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Local farmers reap abundance
Best crops in years expected to bring bountiful harvest
W soybeans
Wagons loaded with soybeans sit in a line at Statesboro Grain, Wednesday, Oct. 31, 2012.

    Farmers have much to be thankful for during the upcoming Thanksgiving season. Nearly every crop planted back in the spring is projected to bring a bountiful harvest. Three of the area’s largest crops are cotton, soybeans and peanuts.
    “After last year’s small crop, we saw peanut butter prices on average rise 30 percent or more,” said Patrick Archer, the president of the American Peanut Council. “With this year’s excellent crop, the supply and demand should come back into balance, while peanut butter prices should come back to a more normal level.”
    The U.S. Department of Agriculture has projected more than 3 million tons of peanuts to be harvested in 2012, a 66 percent increase over last year. Early spring rains, irrigation and the control of pests have been key elements in an abundant crop for farmers.
    David Rushing and Dina Diefenbach of Birdsong’s Ogeechee Buying Point for peanuts report twice as many peanuts purchased this year compared to 2011. They also report that the nuts are excellent in quality.
    Birdsong, in Brooklet, covers Screven, Burke, Emmanuel, Effingham, Jenkins and Bulloch counties, as well as part of South Carolina.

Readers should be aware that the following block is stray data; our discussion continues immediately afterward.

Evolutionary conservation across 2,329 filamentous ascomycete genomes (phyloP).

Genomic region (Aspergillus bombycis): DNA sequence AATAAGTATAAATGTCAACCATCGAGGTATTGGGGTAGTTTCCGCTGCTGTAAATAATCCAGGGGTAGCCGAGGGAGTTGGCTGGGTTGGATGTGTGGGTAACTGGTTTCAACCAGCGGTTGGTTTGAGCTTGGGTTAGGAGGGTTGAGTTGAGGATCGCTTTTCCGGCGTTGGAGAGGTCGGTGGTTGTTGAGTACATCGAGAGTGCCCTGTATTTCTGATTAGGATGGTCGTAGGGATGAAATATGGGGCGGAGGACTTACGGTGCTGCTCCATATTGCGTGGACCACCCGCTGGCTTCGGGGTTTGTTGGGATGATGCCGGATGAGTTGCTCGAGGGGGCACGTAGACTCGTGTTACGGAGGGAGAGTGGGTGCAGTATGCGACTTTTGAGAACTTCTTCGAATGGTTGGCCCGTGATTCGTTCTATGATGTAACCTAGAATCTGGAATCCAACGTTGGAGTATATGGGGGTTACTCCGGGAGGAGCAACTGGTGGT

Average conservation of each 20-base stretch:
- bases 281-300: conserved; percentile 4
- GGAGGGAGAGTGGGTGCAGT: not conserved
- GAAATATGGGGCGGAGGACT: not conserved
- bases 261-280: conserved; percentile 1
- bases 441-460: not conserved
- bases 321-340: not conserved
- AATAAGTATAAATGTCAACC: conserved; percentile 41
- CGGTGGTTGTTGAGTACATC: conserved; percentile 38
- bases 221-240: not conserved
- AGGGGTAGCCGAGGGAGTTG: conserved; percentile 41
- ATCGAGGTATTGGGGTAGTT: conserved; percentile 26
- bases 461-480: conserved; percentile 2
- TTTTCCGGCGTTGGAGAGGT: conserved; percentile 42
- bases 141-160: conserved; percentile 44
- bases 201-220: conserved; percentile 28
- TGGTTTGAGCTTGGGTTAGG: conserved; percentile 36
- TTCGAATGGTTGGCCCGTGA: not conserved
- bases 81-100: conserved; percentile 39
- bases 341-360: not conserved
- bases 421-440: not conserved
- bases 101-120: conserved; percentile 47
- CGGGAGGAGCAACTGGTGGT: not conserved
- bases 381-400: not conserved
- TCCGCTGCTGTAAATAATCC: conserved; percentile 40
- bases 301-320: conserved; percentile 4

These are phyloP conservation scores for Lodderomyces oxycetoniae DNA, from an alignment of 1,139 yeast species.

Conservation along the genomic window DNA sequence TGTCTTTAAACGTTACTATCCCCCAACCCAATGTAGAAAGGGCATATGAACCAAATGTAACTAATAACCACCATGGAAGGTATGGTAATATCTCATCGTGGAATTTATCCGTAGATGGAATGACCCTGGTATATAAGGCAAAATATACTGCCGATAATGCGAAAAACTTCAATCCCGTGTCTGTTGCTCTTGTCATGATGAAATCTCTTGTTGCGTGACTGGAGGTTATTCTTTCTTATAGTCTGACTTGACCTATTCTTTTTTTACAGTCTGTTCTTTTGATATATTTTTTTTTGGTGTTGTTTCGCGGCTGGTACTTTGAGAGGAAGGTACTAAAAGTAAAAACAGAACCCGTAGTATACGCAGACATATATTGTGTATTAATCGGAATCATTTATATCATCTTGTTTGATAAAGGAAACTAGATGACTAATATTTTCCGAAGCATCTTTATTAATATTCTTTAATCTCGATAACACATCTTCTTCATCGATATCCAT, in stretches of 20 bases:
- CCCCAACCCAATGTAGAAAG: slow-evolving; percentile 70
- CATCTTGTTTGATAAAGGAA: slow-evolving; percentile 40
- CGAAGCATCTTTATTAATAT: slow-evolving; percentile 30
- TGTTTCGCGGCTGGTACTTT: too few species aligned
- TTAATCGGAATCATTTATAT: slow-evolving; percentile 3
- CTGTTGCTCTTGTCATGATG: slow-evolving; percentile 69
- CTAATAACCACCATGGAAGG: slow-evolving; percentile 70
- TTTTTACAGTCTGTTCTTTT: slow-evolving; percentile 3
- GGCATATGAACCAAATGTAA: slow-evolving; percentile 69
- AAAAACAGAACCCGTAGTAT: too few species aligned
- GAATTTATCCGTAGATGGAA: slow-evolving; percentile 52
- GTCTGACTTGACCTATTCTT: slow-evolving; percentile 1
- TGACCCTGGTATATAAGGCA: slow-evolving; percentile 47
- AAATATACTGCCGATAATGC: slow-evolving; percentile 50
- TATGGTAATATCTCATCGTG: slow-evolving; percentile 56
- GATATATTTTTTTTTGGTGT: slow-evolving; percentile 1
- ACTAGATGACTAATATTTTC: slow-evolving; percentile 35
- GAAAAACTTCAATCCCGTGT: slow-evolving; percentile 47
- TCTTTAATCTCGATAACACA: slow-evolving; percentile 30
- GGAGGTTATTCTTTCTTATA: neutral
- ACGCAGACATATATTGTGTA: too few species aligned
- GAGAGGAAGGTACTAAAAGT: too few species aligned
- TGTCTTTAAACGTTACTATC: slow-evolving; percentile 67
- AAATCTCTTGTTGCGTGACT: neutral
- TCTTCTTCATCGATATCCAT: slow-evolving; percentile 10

“We’re seeing 2 tons per acre this year,” Diefenbach said. “I predict that we’ll bring in between 9,000–9,500 tons when finished.”
    Diefenbach said half of those delivering nuts contracted them out between $600 and $750 per ton, while others opted for the loan program and received around $355 per ton.
    “As of today,” she said, “we have processed 8,600 tons of peanuts, so we’re getting close to the end.”
    Andy Hart, the gin manager at Bulloch Gin Co. in Brooklet, said this year saw a high-quality cotton crop.
    “This year is the best dry land cotton I’ve seen produced in my lifetime,” he said. “I think we’re down in cotton production this year by about 15 percent, but the volume and quality will be higher.”
    Hart said the December futures on cotton are 70 cents per pound, compared to 93 cents per pound last year
    Chuck Ellis of Statesboro Grain said soybeans for November are $15 per bushel if contracted in advance. Yields have been between 60 and 70 bushels per acre with an average of 35. Last year, soybeans produced around 10–15 bushels per acre.
    “Wheat and corn has also exceeded expectations this year,” Ellis said, “and I think you will see farmers planting more corn this coming season across the state.”
    Even the pecan crop this year is rebounding from last year, thanks to favorable rainfall during the growing season.
     “What was projected to be an off-year for pecans in Georgia has turned out to be very good in terms of production,” said Duke Lane Jr., the chairman of the Georgia Pecan Commission.
    Jim Wallace, who regularly covers farm issues for WALB-TV in Albany, added: “Georgia’s cotton crop this year is predicted to be one of the best seasons ever. Some farmers are averaging around 1,400 pounds an acre, which is tremendous when comparing that to last year’s crop.”
    In March 2011, cotton prices were around $2.30 a pound but now are projected to bring around 75 cents a pound this year. While the price is lower, most farmers will agree it is reasonable, all things considered, and the future of farming in Bulloch County looks good.

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